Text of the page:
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Recumbent Bicycles

The answer to "Numb, numb; hands and bum."

by Michael Braunstein

Recumbents reduce need for Viagra

That numb bum feeling isn't just an inconvenience for some serious bikers. If you're a male and ride a lot, there's more to it than that. Recent research has shown that bicycle riding men have a higher incidence of impotence. The reason is simple, according to the science guys. When you sit in an upright position on a bicycle, you're resting right on the perineum. That's important to men. You're sitting on the very artery of tumescence, the supply of blood to the corpus cavernosum, the original Love Canal. That means you may be pedaling your way into impotence. For women, there has been no evidence that regular bike seats cause frigidity but they sure aren't as comfortable.


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I love riding bicycles. Always have. My first one was a 20" Schwinn, single gear, no fenders, no hand brakes. It looked much like today's stunt bikes. But it was the one I learned not to fall off of. As I grew, my dad got me a "new" bike. It was a Roadmaster. A beauty -- 26" wheels, springer front-end, headlight, a pastel rose and black painted tank with a horn button and big, wide handlebars. I felt a little disappointed when I found out it was a second-hand purchase; it wasn't really new. But boy, oh boy, what I wouldn't give for that baby now! But eventually I got the bike I wanted -- a Schwinn ten-speed road bike. You know, it's the kind with the curvy handlebars where you lean forward like you're riding in the Olympics or something. In fact, that bike is still hanging in a garage on 11th Street in Santa Monica.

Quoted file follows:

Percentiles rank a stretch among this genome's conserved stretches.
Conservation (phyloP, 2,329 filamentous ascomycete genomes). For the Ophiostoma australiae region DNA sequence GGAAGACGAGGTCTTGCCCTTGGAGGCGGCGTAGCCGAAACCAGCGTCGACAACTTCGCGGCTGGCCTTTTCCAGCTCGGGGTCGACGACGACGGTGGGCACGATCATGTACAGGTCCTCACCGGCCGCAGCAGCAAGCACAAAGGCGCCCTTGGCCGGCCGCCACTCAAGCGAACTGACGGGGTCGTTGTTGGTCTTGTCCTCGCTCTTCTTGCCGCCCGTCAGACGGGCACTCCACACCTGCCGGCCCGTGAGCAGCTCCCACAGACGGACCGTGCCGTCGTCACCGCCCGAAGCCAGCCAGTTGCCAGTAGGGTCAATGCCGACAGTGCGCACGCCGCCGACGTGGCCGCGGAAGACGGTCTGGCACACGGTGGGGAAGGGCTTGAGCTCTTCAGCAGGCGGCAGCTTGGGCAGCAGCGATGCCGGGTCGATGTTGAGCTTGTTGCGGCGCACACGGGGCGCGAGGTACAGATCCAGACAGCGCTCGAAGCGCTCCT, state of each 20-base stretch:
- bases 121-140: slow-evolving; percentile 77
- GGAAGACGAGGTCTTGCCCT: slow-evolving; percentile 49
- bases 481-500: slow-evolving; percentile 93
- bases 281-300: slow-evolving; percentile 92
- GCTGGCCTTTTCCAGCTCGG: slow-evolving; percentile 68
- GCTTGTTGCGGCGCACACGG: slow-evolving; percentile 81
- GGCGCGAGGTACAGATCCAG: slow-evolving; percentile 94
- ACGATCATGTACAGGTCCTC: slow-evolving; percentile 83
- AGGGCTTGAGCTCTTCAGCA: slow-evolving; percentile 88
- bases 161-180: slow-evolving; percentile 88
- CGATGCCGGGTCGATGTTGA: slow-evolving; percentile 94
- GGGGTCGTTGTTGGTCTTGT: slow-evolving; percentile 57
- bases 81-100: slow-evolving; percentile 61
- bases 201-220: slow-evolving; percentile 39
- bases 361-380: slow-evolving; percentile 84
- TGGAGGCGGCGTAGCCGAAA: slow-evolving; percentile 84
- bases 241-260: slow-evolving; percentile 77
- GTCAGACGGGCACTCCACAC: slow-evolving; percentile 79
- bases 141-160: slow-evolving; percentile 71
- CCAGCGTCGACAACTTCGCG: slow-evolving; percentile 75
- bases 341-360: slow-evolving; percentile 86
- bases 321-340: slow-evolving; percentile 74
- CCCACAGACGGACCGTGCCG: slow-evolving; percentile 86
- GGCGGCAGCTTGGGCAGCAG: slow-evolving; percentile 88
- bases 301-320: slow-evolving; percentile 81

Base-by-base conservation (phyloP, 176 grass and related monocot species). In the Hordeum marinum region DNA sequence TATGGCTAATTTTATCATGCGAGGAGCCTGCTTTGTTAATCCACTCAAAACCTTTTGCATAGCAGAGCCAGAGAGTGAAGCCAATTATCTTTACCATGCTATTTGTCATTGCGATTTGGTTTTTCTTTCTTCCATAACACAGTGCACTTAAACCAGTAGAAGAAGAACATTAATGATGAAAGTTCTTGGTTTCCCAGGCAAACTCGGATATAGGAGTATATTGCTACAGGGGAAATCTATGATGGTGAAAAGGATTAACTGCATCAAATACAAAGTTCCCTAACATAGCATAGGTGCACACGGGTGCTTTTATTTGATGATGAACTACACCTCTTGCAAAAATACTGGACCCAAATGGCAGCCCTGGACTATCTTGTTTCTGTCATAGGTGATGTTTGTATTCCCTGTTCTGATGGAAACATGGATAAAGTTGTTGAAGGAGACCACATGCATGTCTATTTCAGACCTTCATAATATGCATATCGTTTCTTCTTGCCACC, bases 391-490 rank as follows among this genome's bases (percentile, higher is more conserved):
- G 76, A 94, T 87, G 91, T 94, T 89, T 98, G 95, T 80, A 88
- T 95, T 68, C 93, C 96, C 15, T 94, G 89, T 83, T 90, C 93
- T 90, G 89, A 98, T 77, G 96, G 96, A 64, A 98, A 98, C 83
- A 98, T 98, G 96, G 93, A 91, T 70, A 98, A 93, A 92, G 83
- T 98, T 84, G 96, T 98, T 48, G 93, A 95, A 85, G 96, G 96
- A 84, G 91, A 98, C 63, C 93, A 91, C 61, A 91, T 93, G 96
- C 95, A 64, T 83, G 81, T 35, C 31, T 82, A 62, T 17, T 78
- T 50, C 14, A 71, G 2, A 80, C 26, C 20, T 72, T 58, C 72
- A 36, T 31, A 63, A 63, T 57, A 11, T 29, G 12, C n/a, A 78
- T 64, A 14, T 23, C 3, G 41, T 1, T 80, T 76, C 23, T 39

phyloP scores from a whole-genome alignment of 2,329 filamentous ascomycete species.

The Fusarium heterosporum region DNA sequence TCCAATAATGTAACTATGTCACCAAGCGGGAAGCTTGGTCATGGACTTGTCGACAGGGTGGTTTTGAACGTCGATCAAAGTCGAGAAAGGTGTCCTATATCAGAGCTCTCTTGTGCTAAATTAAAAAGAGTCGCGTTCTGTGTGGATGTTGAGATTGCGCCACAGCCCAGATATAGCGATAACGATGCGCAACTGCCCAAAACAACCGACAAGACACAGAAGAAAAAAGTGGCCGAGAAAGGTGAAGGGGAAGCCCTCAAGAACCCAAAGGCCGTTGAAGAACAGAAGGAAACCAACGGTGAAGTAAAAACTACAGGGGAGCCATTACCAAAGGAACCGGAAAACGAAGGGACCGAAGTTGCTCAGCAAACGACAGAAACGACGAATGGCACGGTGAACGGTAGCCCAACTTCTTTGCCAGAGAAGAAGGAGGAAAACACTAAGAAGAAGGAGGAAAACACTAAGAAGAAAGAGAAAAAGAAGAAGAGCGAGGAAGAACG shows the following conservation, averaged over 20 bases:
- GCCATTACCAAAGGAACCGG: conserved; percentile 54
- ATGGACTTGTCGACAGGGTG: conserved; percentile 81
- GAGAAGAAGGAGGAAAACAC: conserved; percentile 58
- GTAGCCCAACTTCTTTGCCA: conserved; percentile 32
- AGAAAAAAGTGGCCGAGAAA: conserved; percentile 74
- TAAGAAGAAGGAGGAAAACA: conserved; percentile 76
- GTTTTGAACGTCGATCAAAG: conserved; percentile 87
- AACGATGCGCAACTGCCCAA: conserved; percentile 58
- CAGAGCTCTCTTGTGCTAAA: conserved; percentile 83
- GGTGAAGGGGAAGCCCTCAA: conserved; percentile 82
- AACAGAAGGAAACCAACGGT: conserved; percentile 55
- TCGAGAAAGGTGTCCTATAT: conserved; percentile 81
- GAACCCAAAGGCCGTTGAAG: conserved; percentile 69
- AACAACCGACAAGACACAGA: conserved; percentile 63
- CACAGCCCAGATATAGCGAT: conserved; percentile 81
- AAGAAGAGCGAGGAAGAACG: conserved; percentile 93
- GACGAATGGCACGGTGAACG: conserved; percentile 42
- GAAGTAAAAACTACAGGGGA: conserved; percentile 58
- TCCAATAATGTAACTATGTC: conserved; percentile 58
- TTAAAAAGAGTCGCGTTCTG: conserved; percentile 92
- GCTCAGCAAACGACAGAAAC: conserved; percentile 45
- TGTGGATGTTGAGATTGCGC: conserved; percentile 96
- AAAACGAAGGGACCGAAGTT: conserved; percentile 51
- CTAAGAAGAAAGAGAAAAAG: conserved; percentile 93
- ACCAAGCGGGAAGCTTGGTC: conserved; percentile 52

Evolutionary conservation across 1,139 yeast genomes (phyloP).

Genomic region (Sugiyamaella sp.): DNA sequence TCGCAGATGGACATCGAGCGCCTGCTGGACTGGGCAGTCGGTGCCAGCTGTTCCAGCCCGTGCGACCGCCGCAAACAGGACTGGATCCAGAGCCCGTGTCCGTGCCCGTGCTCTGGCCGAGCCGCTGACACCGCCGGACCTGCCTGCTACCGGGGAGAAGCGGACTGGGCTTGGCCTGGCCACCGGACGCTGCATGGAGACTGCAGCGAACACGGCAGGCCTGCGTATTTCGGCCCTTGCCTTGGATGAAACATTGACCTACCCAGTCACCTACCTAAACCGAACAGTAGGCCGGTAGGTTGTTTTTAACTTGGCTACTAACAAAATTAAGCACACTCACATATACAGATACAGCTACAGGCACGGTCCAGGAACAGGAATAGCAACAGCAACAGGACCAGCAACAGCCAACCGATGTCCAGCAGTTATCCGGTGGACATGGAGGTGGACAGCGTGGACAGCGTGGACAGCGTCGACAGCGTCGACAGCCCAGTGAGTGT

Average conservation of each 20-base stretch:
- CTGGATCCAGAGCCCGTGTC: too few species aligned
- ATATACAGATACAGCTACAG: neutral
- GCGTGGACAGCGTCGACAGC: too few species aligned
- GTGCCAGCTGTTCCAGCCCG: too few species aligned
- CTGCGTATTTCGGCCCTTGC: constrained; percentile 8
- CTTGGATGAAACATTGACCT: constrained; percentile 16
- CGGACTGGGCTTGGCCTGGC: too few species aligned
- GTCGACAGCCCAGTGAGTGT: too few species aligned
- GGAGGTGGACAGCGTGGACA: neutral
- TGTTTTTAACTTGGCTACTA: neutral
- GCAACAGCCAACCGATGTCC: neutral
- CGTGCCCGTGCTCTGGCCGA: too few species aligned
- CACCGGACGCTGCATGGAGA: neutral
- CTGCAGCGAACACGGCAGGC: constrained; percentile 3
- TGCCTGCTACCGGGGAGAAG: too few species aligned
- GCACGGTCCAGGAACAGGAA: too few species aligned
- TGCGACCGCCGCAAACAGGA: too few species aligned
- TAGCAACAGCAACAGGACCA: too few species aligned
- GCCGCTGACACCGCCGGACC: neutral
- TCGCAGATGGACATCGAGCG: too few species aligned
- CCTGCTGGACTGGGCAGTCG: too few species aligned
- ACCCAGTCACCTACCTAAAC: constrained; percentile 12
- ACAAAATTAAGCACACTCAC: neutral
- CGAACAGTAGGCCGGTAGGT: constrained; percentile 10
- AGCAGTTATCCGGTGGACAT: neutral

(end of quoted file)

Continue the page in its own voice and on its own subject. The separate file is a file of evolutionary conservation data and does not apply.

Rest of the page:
As an adult, some of my favorite bicycle rides were weekends on the Santa Monica bike path. The bike path is a two-lane, smooth concrete trail that winds through the sand beaches of Santa Monica bay down to the South Bay, past Long Beach. With only a few brief interludes on Pacific Coast Highway, one can travel all the way to Laguna Beach; over 60 miles. My friend Bill and I would leave his place Saturday mornings about 9. Heading south from the Santa Monica pier, we would make our way along the path. Pedaling with the sea breeze mostly at our backs, 17 miles later we would stop in Hermosa Beach for breakfast. Past Muscle Beach, the Venice boardwalk, Marina del Rey, Playa del Rey and El Segundo, we saw some of the natural beauty of Southern California at its best, most of it wearing bikinis!

I remember the first time I saw a recumbent bicycle. It was just past Venice Pier and this guy went whizzing past us. I did a double-take. He was on a bike but he was sitting as if in a La-Z-Boy recliner! And it was a different-looking bike from anything that I'd ever seen. His feet were out in front of him pedaling and he was couched with a backrest, steering with a handlebar under the seat. He looked totally relaxed but he passed us like we were standing still.

A typical ride for Bill and me would be about 40 miles. Remember, it's all level. It's beach. Still, by the time we got back to his place, fingers, hands, wrists were numb. And worst of all, that little area you spend most of the time sitting on was totally without feeling. No matter how I would squirm during the ride, no matter the lambskin cushion on my bike seat, I felt like there was no sensation "down there" at all. And besides that, my neck was sore from constantly leaning forward and having to look up to see the path. But the exhilaration of a beautiful ride was worth it.